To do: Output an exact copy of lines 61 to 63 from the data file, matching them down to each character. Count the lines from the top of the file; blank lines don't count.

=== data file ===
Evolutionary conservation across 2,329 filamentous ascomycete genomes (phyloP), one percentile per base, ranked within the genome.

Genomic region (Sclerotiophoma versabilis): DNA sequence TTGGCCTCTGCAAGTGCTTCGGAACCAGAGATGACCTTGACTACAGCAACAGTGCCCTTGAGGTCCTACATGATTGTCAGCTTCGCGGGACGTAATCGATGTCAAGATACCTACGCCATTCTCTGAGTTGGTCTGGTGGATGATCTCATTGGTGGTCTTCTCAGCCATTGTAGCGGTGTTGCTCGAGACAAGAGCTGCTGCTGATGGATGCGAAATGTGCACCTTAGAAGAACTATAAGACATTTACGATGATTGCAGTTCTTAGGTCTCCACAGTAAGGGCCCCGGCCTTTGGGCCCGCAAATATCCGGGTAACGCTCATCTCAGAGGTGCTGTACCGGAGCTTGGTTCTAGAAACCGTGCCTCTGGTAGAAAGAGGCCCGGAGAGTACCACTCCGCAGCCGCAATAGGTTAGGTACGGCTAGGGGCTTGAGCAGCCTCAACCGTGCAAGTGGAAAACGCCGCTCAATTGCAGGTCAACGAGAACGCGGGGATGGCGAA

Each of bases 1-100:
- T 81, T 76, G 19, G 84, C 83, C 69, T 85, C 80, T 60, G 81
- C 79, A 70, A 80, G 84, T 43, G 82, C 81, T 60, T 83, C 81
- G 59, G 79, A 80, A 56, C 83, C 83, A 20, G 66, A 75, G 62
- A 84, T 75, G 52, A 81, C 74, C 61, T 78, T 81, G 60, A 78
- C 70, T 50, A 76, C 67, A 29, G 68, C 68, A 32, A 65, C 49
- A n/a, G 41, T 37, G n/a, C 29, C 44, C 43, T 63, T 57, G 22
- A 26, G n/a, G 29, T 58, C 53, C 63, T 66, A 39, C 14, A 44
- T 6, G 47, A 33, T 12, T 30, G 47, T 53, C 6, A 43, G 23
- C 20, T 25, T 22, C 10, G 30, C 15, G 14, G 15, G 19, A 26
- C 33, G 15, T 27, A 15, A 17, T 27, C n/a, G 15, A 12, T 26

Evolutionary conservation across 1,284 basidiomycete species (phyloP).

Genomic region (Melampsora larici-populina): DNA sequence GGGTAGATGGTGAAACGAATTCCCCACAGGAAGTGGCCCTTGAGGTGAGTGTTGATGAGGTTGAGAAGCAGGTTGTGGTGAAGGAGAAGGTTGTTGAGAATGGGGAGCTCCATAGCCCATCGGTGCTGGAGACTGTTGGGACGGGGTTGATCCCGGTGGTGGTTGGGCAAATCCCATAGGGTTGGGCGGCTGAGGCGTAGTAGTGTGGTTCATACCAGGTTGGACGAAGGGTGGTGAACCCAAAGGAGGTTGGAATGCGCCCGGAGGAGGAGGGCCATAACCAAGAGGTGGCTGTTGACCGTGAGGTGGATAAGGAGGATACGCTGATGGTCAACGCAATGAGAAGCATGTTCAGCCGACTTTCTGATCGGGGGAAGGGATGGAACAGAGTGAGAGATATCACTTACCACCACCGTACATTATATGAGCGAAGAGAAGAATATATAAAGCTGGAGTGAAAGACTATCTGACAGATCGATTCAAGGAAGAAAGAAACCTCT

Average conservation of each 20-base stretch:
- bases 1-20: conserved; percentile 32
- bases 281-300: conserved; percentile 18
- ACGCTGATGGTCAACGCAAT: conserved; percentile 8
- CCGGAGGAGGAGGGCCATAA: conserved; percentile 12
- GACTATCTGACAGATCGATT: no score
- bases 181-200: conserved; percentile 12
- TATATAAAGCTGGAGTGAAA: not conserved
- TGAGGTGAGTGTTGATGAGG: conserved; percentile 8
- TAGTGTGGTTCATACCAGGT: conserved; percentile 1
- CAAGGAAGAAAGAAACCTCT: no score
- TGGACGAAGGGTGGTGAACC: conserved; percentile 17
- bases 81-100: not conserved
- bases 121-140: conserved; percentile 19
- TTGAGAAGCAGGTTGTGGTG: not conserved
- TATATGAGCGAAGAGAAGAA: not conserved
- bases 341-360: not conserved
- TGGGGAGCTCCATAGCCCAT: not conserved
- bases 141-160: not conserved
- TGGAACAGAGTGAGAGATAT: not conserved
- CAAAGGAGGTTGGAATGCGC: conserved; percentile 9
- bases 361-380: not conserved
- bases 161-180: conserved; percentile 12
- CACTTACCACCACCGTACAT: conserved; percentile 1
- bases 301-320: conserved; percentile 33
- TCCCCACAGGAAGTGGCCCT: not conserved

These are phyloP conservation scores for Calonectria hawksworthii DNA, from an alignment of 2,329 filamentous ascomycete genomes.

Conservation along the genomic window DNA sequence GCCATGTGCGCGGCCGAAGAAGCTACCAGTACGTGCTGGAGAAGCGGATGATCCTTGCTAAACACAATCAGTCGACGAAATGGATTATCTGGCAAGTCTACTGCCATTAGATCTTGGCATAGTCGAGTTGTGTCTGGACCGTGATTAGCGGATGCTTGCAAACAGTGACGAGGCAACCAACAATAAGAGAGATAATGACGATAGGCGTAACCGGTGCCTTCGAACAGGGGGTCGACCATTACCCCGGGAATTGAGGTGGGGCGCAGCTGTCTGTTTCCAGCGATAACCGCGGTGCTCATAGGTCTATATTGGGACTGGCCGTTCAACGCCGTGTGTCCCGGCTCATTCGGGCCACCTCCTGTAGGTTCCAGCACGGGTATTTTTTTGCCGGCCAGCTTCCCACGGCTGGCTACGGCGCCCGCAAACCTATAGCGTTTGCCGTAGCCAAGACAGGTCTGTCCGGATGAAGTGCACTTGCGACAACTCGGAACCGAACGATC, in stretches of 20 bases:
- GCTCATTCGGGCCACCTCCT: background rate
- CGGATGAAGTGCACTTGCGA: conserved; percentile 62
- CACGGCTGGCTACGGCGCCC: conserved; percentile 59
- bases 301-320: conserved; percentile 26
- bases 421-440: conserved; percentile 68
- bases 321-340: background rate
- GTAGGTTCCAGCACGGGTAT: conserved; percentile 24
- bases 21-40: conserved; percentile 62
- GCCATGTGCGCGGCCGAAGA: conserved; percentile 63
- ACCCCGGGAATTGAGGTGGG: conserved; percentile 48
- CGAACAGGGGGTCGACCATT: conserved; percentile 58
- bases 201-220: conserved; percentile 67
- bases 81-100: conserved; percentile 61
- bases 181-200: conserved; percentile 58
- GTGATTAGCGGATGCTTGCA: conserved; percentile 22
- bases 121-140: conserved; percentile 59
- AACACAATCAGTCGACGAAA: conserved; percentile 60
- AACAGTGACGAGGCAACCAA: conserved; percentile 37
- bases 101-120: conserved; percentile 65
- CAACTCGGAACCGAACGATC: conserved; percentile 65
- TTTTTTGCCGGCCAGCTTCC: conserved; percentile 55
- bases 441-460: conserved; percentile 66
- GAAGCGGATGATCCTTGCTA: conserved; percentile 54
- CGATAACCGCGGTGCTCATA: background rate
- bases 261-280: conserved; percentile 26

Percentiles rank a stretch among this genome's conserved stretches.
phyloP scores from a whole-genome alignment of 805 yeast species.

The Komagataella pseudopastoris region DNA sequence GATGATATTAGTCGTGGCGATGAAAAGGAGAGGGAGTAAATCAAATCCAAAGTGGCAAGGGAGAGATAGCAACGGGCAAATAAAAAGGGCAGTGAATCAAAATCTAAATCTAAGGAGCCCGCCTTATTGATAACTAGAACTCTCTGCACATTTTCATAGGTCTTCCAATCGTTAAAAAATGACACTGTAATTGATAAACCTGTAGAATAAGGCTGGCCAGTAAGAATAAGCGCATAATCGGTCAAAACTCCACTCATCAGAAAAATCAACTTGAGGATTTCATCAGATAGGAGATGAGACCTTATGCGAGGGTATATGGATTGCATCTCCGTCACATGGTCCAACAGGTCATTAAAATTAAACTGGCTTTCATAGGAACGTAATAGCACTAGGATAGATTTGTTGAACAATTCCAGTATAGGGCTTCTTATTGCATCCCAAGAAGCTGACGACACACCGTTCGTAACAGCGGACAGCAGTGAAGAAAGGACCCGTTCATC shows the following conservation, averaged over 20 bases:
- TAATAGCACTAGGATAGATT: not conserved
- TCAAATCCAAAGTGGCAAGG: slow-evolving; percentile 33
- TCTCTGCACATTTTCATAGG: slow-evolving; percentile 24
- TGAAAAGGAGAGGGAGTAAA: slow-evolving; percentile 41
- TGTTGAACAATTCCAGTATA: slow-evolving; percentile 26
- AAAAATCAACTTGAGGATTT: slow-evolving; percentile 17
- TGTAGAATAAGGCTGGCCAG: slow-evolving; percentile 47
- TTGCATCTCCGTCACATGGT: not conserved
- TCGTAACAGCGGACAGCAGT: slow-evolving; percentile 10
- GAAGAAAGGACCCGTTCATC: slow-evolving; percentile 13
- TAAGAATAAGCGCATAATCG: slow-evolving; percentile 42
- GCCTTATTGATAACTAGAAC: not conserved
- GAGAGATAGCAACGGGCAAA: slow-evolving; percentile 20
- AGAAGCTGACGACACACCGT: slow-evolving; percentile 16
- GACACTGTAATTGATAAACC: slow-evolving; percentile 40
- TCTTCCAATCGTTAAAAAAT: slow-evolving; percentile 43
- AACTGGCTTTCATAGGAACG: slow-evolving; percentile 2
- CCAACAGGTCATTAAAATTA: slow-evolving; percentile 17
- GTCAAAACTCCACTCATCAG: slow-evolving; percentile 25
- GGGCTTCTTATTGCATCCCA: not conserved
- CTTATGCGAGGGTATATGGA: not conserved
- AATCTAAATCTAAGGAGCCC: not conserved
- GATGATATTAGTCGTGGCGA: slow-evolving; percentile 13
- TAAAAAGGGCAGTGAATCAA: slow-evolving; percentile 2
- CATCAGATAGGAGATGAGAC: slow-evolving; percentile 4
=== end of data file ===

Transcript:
- AACAGTGACGAGGCAACCAA: conserved; percentile 37
- bases 101-120: conserved; percentile 65
- CAACTCGGAACCGAACGATC: conserved; percentile 65